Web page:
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The classic handshake puzzle goes something like this:

  • "Given that everyone has a different skin disease, how can you safely shake hands with 3 people when you have only 2 gloves?"

Its common variations are:

  • "How can a man engage in safe sex with 3 women using 2 condoms?"
  • "How can a doctor operate on 3 patients with only 2 gloves while avoiding skin-blood contact between any two people"

Let's say N is the number of other people (patients/women...etc) and K is the number of gloves (or condoms). The above case of N=3 and K=2 is not hard (and its solution readily available on the net).

QUESTION 1: In general, what can we say about the feasible N's and K's? It seems like (2K >= N+1) is a necessary condition (K gloves has 2K sides and there are a total of N+1 people involved). Is this also sufficient?

While researching on Google, I came across a posting that claimed the generalization of this similar puzzle is an open problem:

QUESTION 2: I assume the general form of the question would study the feasibility of N couples and K condoms. What is known about the general problem? Is it still open?

(Qiaochu Yuan:) Based on the downvotes, which I would guess are directed at the way in which the problem is stated rather than its content, here is a "cleaned up" version appropriate for mathematicians:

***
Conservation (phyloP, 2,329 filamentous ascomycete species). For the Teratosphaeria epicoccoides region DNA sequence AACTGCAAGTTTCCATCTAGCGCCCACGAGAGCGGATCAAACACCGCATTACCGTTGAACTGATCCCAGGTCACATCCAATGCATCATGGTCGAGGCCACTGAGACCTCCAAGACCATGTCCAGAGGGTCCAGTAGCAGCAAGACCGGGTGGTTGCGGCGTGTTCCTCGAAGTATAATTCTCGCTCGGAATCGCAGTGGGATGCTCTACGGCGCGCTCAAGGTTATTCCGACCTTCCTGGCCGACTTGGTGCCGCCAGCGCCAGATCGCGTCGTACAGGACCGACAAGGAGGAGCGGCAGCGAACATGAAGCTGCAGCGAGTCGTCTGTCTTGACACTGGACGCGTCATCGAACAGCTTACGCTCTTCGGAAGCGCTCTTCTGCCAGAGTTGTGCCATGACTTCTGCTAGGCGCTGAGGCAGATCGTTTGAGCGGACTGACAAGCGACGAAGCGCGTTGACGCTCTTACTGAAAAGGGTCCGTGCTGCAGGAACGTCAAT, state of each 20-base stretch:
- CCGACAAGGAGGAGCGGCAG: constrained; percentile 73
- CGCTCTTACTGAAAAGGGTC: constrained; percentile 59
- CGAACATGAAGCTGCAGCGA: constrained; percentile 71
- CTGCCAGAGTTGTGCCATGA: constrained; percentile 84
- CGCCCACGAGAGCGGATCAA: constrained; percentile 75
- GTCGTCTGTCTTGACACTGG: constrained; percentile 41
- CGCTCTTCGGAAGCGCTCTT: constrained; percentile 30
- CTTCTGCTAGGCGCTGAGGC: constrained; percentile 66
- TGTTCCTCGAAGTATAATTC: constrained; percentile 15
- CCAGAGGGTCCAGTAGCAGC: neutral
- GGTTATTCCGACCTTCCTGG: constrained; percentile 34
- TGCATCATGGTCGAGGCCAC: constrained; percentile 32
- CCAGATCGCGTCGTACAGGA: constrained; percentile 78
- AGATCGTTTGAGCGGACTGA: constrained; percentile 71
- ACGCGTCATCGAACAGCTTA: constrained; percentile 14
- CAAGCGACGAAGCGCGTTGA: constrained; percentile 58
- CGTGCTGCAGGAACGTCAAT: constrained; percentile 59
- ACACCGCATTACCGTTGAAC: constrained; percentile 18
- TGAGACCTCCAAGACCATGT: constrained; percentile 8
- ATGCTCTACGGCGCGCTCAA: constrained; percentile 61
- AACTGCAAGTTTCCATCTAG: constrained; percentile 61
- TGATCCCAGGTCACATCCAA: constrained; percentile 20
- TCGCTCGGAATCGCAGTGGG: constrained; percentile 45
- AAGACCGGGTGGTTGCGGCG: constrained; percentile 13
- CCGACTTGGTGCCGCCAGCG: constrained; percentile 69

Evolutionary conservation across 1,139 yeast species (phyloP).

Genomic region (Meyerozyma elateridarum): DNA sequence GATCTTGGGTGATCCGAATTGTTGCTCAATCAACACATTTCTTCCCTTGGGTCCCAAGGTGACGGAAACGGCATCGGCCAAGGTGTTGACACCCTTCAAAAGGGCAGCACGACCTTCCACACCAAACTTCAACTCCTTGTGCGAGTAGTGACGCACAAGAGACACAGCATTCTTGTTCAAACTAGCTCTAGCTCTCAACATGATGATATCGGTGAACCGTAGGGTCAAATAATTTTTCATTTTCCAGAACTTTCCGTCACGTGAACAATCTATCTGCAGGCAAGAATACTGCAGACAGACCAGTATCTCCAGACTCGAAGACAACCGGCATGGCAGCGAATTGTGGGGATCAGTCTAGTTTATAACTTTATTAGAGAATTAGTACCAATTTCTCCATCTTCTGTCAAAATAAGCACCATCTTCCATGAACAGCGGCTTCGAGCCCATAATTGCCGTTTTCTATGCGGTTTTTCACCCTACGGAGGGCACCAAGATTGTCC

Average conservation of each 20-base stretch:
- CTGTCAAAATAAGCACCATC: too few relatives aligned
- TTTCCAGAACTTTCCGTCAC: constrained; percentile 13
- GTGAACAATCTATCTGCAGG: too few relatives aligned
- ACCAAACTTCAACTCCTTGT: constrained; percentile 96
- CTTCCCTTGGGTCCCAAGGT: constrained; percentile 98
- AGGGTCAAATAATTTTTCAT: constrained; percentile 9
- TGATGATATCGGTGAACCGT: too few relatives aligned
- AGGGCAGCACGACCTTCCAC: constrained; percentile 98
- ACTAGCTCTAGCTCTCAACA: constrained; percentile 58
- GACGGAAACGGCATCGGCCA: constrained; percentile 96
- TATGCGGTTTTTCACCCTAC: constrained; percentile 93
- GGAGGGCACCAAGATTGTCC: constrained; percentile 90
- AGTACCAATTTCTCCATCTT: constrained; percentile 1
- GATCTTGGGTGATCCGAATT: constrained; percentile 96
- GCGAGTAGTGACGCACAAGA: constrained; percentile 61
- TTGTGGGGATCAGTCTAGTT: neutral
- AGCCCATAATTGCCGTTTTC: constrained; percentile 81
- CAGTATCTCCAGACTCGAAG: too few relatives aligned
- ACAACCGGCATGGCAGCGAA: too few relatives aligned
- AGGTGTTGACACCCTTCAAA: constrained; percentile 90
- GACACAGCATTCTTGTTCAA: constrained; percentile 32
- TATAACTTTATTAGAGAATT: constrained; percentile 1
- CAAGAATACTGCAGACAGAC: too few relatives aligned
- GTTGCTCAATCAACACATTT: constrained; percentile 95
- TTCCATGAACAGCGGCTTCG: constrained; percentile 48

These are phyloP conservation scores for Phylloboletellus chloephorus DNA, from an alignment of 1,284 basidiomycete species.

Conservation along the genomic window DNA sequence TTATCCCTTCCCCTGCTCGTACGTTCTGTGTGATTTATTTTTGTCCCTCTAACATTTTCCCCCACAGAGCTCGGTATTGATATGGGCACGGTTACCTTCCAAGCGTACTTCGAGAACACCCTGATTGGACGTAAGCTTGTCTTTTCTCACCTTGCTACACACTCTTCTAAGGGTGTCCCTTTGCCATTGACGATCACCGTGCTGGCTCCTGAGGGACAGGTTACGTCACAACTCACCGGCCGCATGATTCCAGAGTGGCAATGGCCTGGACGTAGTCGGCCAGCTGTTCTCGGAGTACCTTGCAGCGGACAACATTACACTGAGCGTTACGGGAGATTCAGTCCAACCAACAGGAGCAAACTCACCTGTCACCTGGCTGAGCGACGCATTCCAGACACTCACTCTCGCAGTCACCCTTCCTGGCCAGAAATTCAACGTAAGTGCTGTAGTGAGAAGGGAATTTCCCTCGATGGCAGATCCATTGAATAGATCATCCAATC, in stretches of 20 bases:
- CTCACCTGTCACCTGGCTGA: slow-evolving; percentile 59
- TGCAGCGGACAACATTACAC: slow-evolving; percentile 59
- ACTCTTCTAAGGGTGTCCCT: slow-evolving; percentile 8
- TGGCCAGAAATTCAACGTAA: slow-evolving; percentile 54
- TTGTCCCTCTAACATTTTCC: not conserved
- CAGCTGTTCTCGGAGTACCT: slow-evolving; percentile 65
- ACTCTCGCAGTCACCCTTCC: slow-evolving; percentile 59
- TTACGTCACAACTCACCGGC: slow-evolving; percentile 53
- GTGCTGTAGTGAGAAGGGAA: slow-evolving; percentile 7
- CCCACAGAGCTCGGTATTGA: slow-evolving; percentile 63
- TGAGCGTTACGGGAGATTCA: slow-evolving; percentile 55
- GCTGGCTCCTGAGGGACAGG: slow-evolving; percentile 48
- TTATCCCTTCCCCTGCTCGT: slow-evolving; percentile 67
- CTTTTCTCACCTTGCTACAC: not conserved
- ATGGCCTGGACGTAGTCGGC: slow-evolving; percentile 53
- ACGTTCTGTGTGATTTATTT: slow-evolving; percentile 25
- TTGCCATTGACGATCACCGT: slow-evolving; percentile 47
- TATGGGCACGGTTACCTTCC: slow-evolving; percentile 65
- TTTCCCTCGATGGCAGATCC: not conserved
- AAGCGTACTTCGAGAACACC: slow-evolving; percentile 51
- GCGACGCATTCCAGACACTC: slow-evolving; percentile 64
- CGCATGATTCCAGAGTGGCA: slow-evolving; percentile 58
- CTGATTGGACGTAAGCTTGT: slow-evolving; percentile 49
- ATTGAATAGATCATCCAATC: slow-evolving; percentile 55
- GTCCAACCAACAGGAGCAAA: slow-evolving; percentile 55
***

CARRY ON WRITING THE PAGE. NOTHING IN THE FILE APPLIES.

You have a collection of $K$ tokens which have two sides, each of which can be marked. There are two families of marks, $N$ of which are of the first family and $M$ of which are of the second family. For each pair $(i, j)$ of a mark of the first family and the second family, attempt the following:

  • Stack a collection of tokens from left to right. (Tokens may be rotated.)
  • If two tokens are adjacent, the adjacent sides share marks.
  • Mark the left side of the leftmost token with mark $i$ and the right side of the rightmost token with mark $j$. This move is only possible if each of the sides to be marked is either initially unmarked or is marked only with the mark you are trying to mark it with and with no other marks.

For which values of $K, N, M$ is this possible?

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For those of you not in the know, the key to the puzzle is that it is possible to turn gloves and condoms inside-out. –  Qiaochu Yuan Dec 31 '09 at 0:03
Would anyone downvoting this care to leave a comment explaining why? It seems a reasonable question to me, unless the answer's well-known (in which case someone should give a reference). Or are people bothered about the condom thing? –  Tom Leinster Dec 31 '09 at 0:37
I'm sure you didn't mean it to be provocative, but the condom thing is in bad taste. I wouldn't delete or down vote the question just on that, but I would avoid such examples in the future. –  Ben Webster Dec 31 '09 at 4:02
Actually, I would encourage you to edit it out of the question, as a courtesy to everyone on the site. –  Ben Webster Dec 31 '09 at 4:03
I first heard the condom problem from Vasek Cvatal who phrased it in the crudest and most explicit terms possible. That way, it stuck in my mind and I solved it 5 years later. He's a very famous combinatorialist, for example, he heard of the Art Gallery Problem at a conference and solved it in a day. –  ilan vardi Feb 24 '10 at 23:11

2 Answers 2

up vote 14 down vote accepted